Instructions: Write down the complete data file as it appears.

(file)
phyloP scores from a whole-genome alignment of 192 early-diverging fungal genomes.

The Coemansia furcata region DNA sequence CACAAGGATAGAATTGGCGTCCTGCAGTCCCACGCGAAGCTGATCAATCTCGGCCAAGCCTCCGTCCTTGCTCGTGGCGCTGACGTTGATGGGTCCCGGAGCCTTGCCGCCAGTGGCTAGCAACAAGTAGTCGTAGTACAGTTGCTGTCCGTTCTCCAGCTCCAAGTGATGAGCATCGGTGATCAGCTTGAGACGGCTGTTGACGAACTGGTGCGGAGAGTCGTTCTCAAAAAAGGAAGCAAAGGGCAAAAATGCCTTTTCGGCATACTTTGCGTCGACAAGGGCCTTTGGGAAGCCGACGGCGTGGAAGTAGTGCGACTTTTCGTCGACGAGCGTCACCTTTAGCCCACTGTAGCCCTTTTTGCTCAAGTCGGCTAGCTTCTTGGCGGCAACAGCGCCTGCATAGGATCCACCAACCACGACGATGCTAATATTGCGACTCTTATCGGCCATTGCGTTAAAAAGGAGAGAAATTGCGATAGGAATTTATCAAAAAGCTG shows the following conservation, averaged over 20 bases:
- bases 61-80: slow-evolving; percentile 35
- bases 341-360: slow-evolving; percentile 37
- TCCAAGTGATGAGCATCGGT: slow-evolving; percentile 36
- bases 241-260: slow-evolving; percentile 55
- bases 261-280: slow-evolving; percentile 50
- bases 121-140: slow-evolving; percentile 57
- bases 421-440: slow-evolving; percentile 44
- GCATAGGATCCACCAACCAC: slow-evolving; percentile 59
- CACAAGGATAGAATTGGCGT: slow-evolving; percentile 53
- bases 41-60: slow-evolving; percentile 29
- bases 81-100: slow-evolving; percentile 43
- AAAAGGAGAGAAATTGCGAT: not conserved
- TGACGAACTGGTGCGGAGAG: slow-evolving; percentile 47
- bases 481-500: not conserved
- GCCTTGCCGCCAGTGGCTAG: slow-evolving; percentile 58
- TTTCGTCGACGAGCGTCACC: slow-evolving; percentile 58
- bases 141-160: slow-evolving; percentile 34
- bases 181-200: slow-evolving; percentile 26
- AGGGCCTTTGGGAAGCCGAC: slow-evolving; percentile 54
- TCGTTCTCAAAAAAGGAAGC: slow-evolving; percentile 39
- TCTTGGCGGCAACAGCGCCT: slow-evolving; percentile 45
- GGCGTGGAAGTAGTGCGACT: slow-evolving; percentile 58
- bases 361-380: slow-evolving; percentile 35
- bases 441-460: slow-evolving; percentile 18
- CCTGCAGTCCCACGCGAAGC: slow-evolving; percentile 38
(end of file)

phyloP scores from a whole-genome alignment of 192 early-diverging fungal genomes.

The Coemansia furcata region DNA sequence CACAAGGATAGAATTGGCGTCCTGCAGTCCCACGCGAAGCTGATCAATCTCGGCCAAGCCTCCGTCCTTGCTCGTGGCGCTGACGTTGATGGGTCCCGGAGCCTTGCCGCCAGTGGCTAGCAACAAGTAGTCGTAGTACAGTTGCTGTCCGTTCTCCAGCTCCAAGTGATGAGCATCGGTGATCAGCTTGAGACGGCTGTTGACGAACTGGTGCGGAGAGTCGTTCTCAAAAAAGGAAGCAAAGGGCAAAAATGCCTTTTCGGCATACTTTGCGTCGACAAGGGCCTTTGGGAAGCCGACGGCGTGGAAGTAGTGCGACTTTTCGTCGACGAGCGTCACCTTTAGCCCACTGTAGCCCTTTTTGCTCAAGTCGGCTAGCTTCTTGGCGGCAACAGCGCCTGCATAGGATCCACCAACCACGACGATGCTAATATTGCGACTCTTATCGGCCATTGCGTTAAAAAGGAGAGAAATTGCGATAGGAATTTATCAAAAAGCTG shows the following conservation, averaged over 20 bases:
- bases 61-80: slow-evolving; percentile 35
- bases 341-360: slow-evolving; percentile 37
- TCCAAGTGATGAGCATCGGT: slow-evolving; percentile 36
- bases 241-260: slow-evolving; percentile 55
- bases 261-280: slow-evolving; percentile 50
- bases 121-140: slow-evolving; percentile 57
- bases 421-440: slow-evolving; percentile 44
- GCATAGGATCCACCAACCAC: slow-evolving; percentile 59
- CACAAGGATAGAATTGGCGT: slow-evolving; percentile 53
- bases 41-60: slow-evolving; percentile 29
- bases 81-100: slow-evolving; percentile 43
- AAAAGGAGAGAAATTGCGAT: not conserved
- TGACGAACTGGTGCGGAGAG: slow-evolving; percentile 47
- bases 481-500: not conserved
- GCCTTGCCGCCAGTGGCTAG: slow-evolving; percentile 58
- TTTCGTCGACGAGCGTCACC: slow-evolving; percentile 58
- bases 141-160: slow-evolving; percentile 34
- bases 181-200: slow-evolving; percentile 26
- AGGGCCTTTGGGAAGCCGAC: slow-evolving; percentile 54
- TCGTTCTCAAAAAAGGAAGC: slow-evolving; percentile 39
- TCTTGGCGGCAACAGCGCCT: slow-evolving; percentile 45
- GGCGTGGAAGTAGTGCGACT: slow-evolving; percentile 58
- bases 361-380: slow-evolving; percentile 35
- bases 441-460: slow-evolving; percentile 18
- CCTGCAGTCCCACGCGAAGC: slow-evolving; percentile 38